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'Keep harvest festival liquor-free' plea

Dismayed archbishop speaks out against Kerala's love of alcohol

'Keep harvest festival liquor-free' plea
Women dance during the celebration of the Onam harvest festival in Kerala reporter, Kochi

September 8, 2011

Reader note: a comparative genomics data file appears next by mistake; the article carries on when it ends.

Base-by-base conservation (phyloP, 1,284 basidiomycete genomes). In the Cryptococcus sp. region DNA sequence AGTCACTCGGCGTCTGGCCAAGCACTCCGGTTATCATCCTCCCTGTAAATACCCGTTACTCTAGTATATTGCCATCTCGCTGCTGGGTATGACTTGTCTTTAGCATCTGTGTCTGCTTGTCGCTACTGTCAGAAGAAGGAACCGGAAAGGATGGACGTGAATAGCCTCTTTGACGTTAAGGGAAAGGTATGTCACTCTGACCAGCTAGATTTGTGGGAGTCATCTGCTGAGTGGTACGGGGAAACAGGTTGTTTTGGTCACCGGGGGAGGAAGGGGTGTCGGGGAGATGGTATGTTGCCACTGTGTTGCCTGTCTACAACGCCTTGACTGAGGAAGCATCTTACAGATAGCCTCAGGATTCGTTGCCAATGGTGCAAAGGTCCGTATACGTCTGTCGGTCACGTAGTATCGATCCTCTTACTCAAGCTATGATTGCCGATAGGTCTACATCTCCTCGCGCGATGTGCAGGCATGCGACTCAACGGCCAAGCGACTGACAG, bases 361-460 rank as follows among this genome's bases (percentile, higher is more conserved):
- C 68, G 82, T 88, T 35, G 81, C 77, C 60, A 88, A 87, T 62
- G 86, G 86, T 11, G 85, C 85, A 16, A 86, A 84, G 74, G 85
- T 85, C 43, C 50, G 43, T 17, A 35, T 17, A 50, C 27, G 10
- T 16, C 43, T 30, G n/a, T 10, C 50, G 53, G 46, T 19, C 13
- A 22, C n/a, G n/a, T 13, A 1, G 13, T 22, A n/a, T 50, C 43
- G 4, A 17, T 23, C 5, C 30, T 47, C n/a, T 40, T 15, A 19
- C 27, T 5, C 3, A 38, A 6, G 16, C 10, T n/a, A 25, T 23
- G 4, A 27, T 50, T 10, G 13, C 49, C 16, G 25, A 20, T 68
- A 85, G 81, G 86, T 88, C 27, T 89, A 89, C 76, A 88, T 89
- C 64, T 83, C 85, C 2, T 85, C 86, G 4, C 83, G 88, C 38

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A top Church official in Kerala dismayed at  increasing levels of alcohol being consumed at this year’s Onam, a ten-day harvest festival,  is urging people to cut-back on the amount of liquor they consume in future. “People now celebrate Onam by consuming large amount of liquor,” lamented Kerala Catholic Bishops’ Council president Archbishop Andrews Thazhath of Trichur in a statement on Tuesday. Hindus believe that during Onam, Mahabali, a benevolent king who once ruled Kerala, visits their houses. People from all religions celebrate Onam, in which sports and cultural activities are staged, and finishes with a lavish communal or family vegetarian meal. However, over the years, it has provided many of the state’s 32 million people with an excuse to consume even more alcohol than they do already, according to the archbishop. During Onam last year, Kerala sold 1.6 billion rupees (US$33.7 million) worth of liquor, a 17.6 percent increase on the previous year’s sales. Annual liquor sales total around 700 billion rupees, almost 40 percent of the state’s total revenue. This increase in liquor consumption is an alarming trend, Archbishop Thazhath said. The Church wants to educate people to celebrate a “liquor-free Onam” to lead society from alcoholism, “a great social evil,” he added. The archbishop has the backing of Kerala’s excise minister K. Babu. The minister said yesterday that he wants to discourage drinking as Kerala consumes more liquor than rice. Kerala sells only 200 billion rupees of rice annually, the minister noted. “We should learn from our past mistakes,” celebrate Onam without liquor, and drink less generally, he added. Related reports: Church to oppose new liquor laws

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